Q: I suffer with tree pollen allergies in the spring and am often told by people to “eat local honey” to control my symptoms. Does that actually work?
Dr. Bassett: The thought process goes like this: since honey may contain small amounts of pollen from various flowers, consuming locally produced honey will, over time, therefore provide protection from unpleasant symptoms for those who suffer from seasonal allergies.
The problem is that while a natural approach to managing seasonal symptoms always sounds tempting, it may not provide reliable relief, particularly for those with significant and truly bothersome allergy symptoms.
One study performed at the University of Connecticut, and published in the Annals of Allergy Asthma & Immunology did not find any benefit by taking a daily dose, of either commercial or local honey, for seasonal nasal and eye symptoms.
In fact, participants consuming honey for symptoms fared no better than those taking a placebo. Remember also, that pediatricians advise against feeding honey of any variety to very young children, especially those under 1 years of age.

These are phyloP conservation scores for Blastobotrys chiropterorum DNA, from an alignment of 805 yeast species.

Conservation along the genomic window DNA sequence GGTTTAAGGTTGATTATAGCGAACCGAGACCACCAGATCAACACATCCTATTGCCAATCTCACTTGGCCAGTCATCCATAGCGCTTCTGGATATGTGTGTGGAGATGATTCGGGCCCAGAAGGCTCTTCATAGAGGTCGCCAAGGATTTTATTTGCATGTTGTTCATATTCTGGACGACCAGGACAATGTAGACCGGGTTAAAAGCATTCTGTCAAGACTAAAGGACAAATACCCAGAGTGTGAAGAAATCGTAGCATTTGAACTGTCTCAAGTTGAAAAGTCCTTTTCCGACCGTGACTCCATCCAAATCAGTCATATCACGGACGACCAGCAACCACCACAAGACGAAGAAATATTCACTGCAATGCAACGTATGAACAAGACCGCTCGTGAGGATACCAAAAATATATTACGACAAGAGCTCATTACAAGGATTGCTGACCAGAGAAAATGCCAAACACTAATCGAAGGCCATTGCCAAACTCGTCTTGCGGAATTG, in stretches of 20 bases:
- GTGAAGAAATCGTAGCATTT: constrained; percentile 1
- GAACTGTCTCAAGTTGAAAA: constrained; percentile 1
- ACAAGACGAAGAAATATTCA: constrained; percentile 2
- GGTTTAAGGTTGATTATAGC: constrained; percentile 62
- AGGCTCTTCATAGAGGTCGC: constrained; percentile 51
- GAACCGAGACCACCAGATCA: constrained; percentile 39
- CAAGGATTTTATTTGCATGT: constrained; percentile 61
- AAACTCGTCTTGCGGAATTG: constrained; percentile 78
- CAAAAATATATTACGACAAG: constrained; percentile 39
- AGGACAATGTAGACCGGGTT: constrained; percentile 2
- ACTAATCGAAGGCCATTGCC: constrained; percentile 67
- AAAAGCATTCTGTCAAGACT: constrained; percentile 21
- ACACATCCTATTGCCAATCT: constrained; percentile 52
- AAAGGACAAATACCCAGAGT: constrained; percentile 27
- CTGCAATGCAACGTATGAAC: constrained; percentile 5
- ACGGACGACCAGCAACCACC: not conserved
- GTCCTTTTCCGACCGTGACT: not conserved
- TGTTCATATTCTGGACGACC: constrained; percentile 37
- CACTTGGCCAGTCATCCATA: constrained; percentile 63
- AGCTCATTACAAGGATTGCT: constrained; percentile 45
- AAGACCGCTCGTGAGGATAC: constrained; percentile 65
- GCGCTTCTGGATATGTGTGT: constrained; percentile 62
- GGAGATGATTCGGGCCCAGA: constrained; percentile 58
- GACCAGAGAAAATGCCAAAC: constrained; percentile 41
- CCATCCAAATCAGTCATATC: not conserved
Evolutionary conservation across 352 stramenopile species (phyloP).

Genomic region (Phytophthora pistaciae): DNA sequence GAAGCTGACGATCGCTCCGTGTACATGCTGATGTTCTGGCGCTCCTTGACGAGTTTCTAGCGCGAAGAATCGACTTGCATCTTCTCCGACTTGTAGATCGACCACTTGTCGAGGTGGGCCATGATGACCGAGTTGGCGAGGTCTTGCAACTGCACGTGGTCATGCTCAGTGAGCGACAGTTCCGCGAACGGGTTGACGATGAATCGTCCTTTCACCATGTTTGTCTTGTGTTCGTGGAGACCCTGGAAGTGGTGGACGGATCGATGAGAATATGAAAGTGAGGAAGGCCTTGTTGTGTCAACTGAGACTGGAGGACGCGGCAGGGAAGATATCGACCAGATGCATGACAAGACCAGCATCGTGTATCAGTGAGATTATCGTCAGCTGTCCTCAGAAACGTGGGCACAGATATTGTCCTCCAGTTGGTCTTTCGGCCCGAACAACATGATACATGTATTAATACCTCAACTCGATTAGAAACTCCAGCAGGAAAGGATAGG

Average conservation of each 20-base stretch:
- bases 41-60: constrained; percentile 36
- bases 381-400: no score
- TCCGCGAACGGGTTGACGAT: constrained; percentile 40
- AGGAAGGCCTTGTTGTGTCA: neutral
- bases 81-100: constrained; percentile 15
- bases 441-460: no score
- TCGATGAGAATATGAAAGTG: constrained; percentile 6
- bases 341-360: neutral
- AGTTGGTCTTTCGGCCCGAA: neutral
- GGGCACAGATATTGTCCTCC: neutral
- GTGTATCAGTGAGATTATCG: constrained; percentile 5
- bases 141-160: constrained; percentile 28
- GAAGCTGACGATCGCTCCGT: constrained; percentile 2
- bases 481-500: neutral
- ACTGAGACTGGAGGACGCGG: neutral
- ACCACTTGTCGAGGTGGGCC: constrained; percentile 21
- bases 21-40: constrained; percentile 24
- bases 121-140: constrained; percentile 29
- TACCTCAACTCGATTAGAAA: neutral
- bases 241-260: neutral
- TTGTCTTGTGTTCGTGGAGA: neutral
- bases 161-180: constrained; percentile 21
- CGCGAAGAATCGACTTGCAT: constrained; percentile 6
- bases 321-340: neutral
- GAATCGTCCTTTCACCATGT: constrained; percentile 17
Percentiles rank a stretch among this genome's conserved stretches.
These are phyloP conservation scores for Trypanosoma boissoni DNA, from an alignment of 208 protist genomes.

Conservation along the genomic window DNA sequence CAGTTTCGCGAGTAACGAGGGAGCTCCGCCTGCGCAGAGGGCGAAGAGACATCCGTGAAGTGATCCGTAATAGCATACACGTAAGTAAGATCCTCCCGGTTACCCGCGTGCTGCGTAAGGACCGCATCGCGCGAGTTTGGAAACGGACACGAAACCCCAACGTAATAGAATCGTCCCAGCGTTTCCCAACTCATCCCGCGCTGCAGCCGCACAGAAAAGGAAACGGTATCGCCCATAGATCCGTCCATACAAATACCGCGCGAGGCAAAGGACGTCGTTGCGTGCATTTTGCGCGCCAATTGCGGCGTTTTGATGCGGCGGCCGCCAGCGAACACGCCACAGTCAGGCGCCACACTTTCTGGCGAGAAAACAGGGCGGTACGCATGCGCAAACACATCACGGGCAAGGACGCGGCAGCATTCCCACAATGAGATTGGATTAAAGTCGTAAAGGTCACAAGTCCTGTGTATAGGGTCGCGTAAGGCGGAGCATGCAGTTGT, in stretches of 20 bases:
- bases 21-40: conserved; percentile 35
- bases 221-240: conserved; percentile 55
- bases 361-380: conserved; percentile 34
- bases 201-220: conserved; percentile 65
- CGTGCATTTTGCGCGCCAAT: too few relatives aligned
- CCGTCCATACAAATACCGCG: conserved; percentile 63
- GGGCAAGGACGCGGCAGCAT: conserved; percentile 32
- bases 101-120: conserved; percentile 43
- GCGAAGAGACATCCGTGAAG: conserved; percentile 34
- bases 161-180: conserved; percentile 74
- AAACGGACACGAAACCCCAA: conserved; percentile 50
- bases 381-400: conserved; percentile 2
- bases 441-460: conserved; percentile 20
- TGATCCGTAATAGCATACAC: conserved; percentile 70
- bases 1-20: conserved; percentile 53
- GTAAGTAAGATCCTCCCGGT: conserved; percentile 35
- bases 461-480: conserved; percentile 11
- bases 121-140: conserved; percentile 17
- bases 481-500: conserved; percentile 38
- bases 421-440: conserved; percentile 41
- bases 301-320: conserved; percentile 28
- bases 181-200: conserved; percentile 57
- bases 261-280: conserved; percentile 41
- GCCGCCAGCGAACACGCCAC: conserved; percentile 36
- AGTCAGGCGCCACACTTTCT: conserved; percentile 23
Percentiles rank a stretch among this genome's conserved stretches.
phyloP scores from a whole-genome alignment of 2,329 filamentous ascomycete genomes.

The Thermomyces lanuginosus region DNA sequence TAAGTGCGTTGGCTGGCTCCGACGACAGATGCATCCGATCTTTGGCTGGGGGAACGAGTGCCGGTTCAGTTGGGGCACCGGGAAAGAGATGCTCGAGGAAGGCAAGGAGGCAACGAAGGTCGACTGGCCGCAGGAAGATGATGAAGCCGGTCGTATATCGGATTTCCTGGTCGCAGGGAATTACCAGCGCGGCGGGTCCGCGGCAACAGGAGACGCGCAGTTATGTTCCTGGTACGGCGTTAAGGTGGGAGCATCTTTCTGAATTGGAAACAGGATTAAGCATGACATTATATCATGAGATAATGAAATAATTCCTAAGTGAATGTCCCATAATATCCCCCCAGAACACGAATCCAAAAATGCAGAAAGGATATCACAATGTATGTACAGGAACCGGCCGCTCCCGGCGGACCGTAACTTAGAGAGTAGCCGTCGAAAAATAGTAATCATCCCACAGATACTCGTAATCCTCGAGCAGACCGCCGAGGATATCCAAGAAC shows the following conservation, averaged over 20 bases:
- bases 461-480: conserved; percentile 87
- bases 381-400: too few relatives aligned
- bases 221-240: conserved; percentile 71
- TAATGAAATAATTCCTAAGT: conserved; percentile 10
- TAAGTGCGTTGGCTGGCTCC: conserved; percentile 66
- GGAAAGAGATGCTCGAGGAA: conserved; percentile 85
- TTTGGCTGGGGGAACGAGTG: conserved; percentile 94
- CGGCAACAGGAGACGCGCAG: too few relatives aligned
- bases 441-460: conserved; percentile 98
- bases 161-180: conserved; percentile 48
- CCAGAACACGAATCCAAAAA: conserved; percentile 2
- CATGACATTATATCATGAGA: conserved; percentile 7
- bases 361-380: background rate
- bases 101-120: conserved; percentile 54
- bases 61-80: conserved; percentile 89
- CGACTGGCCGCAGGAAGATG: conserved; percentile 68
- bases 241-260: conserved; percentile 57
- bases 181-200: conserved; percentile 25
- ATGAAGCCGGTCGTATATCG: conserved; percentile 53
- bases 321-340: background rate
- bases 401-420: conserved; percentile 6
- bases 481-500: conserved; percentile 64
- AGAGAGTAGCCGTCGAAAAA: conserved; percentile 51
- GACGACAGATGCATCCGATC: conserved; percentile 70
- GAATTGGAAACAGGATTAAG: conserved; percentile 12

Dr. Clifford Bassett, allergist and asthma specialist, is the Medical Director of Allergy & Asthma Care of New York (Twitter @allergyreliefny). He is on the faculty of NYU School of Medicine and Weill Cornell Medical College in New York City and is also the author of The New Food Allergy Solution: Supercharge Resistance, Slash Medication, Stop Suffering.Submit a Question View all posts by this medical expert.